Premier research company JuxtConsult has released its report “India Online 2009” [presentation] last week. I am particularly interested in what they have to say about Indian languages every time. There is just one mention about languages in this report.
According to their report in 2007 only 28% Internet users in India prefer reading content in English. In 2009 only 13% of existing internet users prefer to read in English. It would be useful to see a more detailed report on languages.
Popular languages on the internet are – Tamil, Telugu, Malayalam, Kannada, Marathi, Gujarati and Bengali. But the majority of the language pie is occupied by Hindi and the 4 South Indian languages – Oneindia.in has all these 5 Indian languages.
User Base is More Active Than Before
- ‘All’ internet users down at 47 million (39 million urban, 8 million rural)
- Drop of 6% from last year (lapse of around 3 mn occasional users)
- Just 10% growth in ‘regular’ users base*, reaching 38.5 mn (33 mn urban)
- +3.5 mn regular ‘urban’ users over last year, +0.4 mn regular ‘rural’ users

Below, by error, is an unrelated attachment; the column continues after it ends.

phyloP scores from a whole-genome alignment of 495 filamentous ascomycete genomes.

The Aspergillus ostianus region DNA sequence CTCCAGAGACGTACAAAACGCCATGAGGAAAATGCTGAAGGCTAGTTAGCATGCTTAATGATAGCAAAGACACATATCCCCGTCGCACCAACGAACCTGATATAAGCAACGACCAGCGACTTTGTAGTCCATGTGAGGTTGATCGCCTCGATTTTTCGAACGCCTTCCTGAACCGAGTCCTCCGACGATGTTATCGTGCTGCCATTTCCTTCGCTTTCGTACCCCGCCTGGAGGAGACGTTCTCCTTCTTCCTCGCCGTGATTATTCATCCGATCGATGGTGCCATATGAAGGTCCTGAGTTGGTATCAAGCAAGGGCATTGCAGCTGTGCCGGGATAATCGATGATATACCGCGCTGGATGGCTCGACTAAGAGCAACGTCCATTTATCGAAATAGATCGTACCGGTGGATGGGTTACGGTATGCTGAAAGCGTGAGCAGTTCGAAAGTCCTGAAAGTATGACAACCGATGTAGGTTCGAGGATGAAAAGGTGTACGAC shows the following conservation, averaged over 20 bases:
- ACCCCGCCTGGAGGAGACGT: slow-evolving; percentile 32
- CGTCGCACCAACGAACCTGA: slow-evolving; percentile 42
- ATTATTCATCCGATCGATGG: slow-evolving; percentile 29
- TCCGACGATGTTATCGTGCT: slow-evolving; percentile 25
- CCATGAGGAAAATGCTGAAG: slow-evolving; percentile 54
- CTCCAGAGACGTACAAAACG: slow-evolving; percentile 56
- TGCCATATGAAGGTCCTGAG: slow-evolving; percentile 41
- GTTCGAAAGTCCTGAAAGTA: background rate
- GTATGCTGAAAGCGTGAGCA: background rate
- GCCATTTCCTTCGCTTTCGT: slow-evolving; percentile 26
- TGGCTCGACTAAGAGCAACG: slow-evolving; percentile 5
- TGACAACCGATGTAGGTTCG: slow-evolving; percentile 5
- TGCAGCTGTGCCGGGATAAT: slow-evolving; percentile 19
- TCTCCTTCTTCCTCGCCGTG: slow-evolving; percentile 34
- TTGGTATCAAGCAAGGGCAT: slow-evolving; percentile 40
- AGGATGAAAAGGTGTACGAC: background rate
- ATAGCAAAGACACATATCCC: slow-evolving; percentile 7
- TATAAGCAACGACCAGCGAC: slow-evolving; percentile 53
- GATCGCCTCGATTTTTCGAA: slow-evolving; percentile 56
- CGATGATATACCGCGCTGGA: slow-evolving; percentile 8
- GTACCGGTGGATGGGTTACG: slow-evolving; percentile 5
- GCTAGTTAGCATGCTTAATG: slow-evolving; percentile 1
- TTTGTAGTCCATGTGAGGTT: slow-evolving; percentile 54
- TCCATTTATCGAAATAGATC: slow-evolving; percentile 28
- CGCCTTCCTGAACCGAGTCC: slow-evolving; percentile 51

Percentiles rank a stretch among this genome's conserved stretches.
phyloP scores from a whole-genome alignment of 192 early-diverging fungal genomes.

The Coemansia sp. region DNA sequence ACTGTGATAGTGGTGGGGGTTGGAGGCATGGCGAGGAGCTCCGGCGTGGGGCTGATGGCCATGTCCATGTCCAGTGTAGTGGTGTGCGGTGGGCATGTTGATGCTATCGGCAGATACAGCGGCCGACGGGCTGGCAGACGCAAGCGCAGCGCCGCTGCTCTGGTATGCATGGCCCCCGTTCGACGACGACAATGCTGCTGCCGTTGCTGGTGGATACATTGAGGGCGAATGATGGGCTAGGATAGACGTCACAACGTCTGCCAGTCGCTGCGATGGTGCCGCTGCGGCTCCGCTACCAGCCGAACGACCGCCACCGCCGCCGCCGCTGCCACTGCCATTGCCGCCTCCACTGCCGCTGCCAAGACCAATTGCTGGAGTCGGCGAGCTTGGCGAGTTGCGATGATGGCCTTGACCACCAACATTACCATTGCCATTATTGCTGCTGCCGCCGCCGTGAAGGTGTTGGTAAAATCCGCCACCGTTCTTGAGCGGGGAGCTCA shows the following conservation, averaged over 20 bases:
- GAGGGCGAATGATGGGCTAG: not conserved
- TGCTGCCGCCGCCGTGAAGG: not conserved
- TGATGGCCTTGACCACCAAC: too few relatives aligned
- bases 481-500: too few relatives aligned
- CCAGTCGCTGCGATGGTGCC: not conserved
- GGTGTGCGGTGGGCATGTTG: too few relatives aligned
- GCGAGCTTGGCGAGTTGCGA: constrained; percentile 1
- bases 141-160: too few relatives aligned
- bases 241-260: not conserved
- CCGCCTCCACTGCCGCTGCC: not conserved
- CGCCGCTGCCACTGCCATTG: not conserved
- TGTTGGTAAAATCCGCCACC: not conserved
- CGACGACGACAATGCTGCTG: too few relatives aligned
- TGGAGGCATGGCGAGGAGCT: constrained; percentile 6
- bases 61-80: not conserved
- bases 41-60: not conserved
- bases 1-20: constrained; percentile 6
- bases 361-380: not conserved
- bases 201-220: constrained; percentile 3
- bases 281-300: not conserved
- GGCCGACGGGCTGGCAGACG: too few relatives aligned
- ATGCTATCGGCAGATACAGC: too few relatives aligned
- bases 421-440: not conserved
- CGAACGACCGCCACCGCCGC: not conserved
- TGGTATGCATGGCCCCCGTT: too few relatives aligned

- 28% growth in ‘daily’ internet users (+7 mn in last 1 year to reach 32 mn)
- A large percentage of Internet users reside in Tier II and III cities and villages. 29% of the 47 million Internet users live in metros, 24% stay in tier II cities and 47% of the users live in Tier III cities and villages.
Internet Access Point
- Cyber cafe user base to shrink to 6% of all internet user base – the report doesn’t mention by when.
- Users access the net most from their offices (68%)
- However, the ‘preferred’ access point is home (37%)
I recently visited my hostel in SJCE, Mysore. I was surprised to see hostelites having broadband connection in their rooms [image]! Each Airtel broadband connection was shared by 8-12 hostelites. They were using the net mainly for games. This was the first time I saw ‘serious’ internet usage outside of offices, homes and cyber cafes. The speed was slow though, Airtel should be introducing ‘student’ packages and give these connections at lower prices, that way the sharing could improve from 1:12 to 1:4.
What Is Missing in Indian Languages?
I have been writing often about Indian languages on the internet in India. What could be really missing?
- Awareness – while majority of surfers want to read non-English content they are not aware of the ‘existence’ of language portals (I am not exaggerating when I make this statement)
- Search engines need to do a lot more to handle Indian languages
- Language portals need to continuously innovate, like any other vertical and make things more interesting for language readers.
- Advertisers need to start using language creatives to get better results.
When it comes to languages this report will grab the attention of many (you know who I am talking about!)